This is assuming that Gandalf did not have a sixth sense about Bilbo having a much bigger role to play in the quest; and ignoring the fact that Hobbits are generally more difficult to be detected compared to other races.

To try and support this question, I recently read a post on another site concerning Hobbits and crime which briefly describes a policing force in The Shire who are known as The Shirriffs. Although not a lot of serious crime occurs in The Shire (this is ignoring Saruman and his merry band of Ruffians), there are still a few instances where there were theft:

  • Vegetables being stolen from Farmer Maggot, particularly by our Merry and Pippin
  • Sackville-Bagginses stealing silverware

Also, Bilbo is related to the Tooks who were not seen as being "good hobbits":

Tooks were mainly of Fallohide Hobbit stock, and were more adventurous than the other Hobbits. They also had quite a reputation for unusual behavior, a quality not exactly valued by most hobbits. For this reason they were seen as less respectable, and for the same reason they were one of the richer clans.

So it seems that our dear friend Bilbo has blood from both adventurers and criminals, which could also explain his wealth to some extent.

The question: Is there any evidence to suggest that Bilbo did have a criminal past, hence why he was given the title "Burglar"?

  • 3
    Maybe that's just what his name means in his language. You know, baggin' strongly suggests unruly activities. Compare pocketin'.
    – Mr Lister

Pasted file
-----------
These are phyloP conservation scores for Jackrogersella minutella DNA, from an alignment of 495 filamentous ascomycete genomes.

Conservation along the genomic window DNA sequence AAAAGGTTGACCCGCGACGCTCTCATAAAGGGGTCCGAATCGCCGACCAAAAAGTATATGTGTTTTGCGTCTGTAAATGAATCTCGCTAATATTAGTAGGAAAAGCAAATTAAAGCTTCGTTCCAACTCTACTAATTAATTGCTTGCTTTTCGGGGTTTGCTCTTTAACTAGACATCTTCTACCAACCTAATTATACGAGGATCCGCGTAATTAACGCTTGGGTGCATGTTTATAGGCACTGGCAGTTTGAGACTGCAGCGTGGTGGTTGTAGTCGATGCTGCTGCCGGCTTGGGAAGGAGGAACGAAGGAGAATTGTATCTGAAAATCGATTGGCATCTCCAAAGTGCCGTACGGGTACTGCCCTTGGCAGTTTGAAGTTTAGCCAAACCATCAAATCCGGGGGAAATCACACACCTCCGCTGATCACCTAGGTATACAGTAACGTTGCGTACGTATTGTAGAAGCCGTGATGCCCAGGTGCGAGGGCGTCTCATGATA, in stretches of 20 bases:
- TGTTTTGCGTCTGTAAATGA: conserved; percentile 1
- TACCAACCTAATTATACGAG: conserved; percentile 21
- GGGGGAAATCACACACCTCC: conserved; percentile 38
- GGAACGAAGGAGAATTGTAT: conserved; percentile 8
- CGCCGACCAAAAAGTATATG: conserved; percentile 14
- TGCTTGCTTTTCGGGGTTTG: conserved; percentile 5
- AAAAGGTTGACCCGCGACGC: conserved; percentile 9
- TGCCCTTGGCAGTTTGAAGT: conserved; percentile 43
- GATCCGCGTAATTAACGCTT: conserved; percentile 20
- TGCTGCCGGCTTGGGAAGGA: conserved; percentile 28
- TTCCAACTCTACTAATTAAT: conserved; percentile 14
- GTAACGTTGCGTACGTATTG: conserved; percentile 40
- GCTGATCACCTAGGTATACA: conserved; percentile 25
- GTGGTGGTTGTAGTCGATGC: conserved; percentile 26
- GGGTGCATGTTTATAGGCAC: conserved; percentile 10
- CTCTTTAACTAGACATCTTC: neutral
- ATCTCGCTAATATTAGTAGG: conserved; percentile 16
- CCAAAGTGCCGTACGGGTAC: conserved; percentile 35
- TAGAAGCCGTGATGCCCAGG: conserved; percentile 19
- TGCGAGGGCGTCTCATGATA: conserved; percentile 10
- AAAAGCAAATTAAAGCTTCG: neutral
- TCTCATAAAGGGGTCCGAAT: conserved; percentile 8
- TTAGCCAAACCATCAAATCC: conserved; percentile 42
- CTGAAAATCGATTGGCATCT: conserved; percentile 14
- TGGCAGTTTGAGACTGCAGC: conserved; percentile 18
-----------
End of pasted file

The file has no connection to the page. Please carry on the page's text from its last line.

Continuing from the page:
Commented May 16, 2015 at 14:32
  • 2
    Well he was hired as one.
    – Virusboy
    Commented May 16, 2015 at 15:06
  • The books suggest he is exceptionally generous - hardly a trait I associate with burglars.
    – Wad Cheber
    Commented May 17, 2015 at 0:37
  • 1
    I believe he prefers Expert Treasure-hunter
    – Bishop
    Commented Oct 23, 2017 at 18:15
  • 2
    user35594 - The Tooks may not be totally respectable by the standards of most hobbits, but the head of the Took family was the Thain, the hereditary head of state of the Shire, and thus the highest ranking member of Hobbit society. So it would be very hard to imagine a "better" (socially higher) family than the family of the Shire's very watered down version of a duke or a king. Commented Dec 19, 2017 at 22:17

3 Answers 3


No. He isn't a burglar (by trade).

Gandalf is the one who identifies him as a potential "burglar" at the start of The Hobbit, spotting in him intelligence, pliability, an unusually adventurous soul (for a hobbit) and the ability of his people to move extremely stealthily:

"That's right," said Gandalf. "Let's have no more argument. I have chosen Mr. Baggins and that ought to be enough for all of you. If I say he is a Burglar, a Burglar he is, or will be when the time comes. There is a lot more in him than you guess, and a deal more than he has any idea of himself.

It wasn't until he actual entered Smaug's hoard that he finally admits to himself (albeit jokingly) that he now fits the title...

His small hand would not close about it for it was a large and heavy gem; but he lifted it, shut his eyes, and put it in his deepest pocket. "Now I am a burglar indeed!" thought he. "But I suppose I must tell the dwarves about it-some time. They did say I could pick and choose my own share; and I think I would choose this, if they took all the rest!